Bisphenol A (BPA) is used to make a hard plastic called polycarbonate. Until recently, BPA was also widely used to make the protective coatings inside food and drink cans, but US manufacturers have been phasing it out in response to consumer demand and scientific findings of serious health concerns. BPA may be in adhesives used to bond fabrics, such as for “no-stitch” clothing. It is also still used in some types of paper receipts.
- Bisphenol A (BPA) is part of the group of Environmental Phenols. Click here to learn more about this group of chemicals.
- Bisphenol A (BPA) is part of the group of p,p'-Bisphenols. Click here to learn more about this group of chemicals.
BPA is found in:
- Hard polycarbonate plastic in a variety of items, such as:
- Some kitchenware, like plates, mugs, and storage bottles.
- Eyeglass lenses, and screens for cell phones and laptop computers.
- Safety equipment, like helmets and protective visors.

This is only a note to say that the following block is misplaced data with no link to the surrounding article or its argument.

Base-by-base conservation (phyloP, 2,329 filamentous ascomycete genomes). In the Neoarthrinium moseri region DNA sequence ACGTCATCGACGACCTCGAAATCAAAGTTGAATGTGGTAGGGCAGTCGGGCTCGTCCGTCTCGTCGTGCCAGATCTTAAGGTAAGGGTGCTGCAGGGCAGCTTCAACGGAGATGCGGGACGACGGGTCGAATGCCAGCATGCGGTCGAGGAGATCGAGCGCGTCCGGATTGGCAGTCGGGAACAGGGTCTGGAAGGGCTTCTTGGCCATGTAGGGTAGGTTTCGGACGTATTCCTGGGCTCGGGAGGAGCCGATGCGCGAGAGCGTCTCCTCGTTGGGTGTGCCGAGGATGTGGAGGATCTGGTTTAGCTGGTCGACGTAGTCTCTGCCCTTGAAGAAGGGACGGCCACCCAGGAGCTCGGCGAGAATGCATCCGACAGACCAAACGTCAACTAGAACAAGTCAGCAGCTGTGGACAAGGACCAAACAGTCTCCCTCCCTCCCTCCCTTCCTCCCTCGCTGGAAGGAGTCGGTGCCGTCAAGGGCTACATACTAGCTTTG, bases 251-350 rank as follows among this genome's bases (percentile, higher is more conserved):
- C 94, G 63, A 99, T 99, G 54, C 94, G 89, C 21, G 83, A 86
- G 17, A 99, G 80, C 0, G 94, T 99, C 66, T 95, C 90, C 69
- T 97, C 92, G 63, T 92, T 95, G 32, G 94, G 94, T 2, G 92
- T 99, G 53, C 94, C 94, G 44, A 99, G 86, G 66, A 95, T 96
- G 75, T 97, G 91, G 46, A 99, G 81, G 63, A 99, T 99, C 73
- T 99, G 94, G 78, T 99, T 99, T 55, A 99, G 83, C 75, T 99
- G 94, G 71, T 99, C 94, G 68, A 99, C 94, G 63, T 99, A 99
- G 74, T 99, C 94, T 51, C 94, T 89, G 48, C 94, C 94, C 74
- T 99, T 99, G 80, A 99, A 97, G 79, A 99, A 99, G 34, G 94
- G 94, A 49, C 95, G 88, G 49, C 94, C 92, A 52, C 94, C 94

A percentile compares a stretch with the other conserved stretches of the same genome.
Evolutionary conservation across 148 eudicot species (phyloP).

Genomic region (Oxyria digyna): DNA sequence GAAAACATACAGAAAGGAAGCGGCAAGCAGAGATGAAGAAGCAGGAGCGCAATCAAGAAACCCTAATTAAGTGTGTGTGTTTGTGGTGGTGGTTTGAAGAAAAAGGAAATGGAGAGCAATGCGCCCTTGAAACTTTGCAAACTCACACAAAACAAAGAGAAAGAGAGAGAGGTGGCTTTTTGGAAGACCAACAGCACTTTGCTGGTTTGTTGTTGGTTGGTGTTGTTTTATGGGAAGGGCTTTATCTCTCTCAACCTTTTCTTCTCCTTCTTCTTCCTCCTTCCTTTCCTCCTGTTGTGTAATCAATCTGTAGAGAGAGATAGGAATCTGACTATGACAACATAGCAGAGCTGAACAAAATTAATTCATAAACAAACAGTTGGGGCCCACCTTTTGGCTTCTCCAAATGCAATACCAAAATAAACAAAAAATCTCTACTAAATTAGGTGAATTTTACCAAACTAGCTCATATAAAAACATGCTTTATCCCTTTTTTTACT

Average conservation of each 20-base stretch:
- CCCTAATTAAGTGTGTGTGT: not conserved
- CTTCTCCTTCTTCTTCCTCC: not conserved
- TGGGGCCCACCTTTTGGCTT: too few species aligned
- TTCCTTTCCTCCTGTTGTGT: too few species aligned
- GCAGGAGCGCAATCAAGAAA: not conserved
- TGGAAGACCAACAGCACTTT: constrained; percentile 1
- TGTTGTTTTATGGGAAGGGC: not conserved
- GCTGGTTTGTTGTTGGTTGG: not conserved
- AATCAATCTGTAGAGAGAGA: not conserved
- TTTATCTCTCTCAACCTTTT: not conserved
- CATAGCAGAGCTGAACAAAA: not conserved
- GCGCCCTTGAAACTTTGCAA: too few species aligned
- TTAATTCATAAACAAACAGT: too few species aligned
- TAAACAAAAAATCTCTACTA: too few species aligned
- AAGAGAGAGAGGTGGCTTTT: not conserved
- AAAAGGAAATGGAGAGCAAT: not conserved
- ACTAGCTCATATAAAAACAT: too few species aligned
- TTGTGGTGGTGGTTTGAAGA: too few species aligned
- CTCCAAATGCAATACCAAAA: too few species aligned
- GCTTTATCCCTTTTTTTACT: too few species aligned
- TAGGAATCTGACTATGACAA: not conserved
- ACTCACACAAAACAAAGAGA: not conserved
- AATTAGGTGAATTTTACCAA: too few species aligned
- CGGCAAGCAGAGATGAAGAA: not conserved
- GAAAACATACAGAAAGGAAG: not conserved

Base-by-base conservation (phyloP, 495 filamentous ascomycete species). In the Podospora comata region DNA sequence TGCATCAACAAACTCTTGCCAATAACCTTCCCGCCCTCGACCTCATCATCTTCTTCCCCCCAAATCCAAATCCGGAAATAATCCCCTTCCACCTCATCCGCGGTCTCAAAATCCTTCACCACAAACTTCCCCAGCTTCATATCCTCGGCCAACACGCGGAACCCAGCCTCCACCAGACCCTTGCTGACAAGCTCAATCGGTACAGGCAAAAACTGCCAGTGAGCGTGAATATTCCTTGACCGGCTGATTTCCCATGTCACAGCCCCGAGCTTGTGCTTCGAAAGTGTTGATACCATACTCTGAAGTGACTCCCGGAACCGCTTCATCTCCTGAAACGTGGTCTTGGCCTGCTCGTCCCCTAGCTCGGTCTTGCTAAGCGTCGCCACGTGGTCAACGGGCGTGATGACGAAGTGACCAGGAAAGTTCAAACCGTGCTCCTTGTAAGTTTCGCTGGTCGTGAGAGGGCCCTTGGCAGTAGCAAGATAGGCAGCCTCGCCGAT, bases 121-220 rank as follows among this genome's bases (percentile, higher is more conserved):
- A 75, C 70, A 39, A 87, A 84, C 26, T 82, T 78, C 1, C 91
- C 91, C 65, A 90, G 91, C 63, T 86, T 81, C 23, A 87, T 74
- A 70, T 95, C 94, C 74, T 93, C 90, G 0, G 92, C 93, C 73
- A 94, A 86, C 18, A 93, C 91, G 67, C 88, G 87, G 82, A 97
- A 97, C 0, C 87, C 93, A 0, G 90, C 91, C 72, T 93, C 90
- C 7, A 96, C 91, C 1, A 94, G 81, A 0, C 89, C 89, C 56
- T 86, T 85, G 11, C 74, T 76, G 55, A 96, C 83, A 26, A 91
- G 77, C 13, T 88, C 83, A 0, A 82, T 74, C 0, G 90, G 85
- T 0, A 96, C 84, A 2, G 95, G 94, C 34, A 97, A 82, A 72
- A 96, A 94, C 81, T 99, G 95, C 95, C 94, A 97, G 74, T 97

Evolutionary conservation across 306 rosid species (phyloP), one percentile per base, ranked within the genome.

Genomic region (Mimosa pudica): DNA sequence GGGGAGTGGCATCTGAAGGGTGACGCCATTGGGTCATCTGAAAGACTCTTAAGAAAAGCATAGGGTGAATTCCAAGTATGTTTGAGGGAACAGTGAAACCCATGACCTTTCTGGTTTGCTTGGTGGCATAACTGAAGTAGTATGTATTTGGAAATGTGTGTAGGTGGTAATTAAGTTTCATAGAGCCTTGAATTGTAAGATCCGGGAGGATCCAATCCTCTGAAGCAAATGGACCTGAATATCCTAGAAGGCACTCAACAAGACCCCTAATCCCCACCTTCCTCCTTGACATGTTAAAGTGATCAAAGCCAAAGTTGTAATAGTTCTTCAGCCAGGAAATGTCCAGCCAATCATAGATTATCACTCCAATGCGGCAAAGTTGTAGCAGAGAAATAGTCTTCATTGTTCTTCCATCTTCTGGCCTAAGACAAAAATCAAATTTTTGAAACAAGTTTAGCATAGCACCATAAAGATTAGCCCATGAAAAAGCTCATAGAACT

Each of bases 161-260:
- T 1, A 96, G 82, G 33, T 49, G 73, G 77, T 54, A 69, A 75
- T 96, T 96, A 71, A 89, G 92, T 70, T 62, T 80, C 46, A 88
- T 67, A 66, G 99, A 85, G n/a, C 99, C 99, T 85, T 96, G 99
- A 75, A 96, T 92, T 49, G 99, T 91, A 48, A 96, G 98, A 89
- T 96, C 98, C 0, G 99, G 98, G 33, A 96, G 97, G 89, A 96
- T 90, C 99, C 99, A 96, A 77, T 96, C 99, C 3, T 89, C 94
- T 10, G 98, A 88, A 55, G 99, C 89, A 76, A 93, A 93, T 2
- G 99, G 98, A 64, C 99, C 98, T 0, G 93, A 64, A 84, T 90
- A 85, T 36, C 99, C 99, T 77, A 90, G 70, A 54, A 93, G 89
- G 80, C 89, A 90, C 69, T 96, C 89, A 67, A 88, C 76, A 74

- Parts for cars, light fixtures, and medical devices.
- Some protective coatings inside food cans; on household appliances; inside metal drinking water pipes; and on laminate flooring and concrete.
- Some clothing, including baby socks, blankets, and onesies.
- Some dental sealants.
- Some receipts printed on smooth shiny paper, such as from cash registers or gas pumps.
- Building materials, like sealants, adhesives, and grout.
Possible health concerns of BPA:
- May harm the reproductive system in women.
- May interfere with the body’s natural hormones.
- May affect the fetus and infant, including possible changes in development and behavior.
- Might increase cancer risk.
Possible ways to reduce exposure to BPA:
- Eat more fresh food and less canned food.
- Use glass or stainless steel containers for food and drinks.
- Request an electronic receipt, or no receipt, when possible. If you work as a cashier or otherwise frequently handle receipts, wear nitrile gloves.
- Because BPA can come out of products and collect in dust:
- Wash your and your child’s hands often, especially before preparing or eating food.
- Clean your floors regularly, using a wet mop or HEPA vacuum if possible, and use a damp cloth to dust.
Biomonitoring California Information
Projects measuring Bisphenol A (BPA)
Documents, Presentations, and Publications:
- Bisphenol A (BPA) Fact Sheet | Fact sheet | 01/31/2013: BisphenolAFactSheet.pdf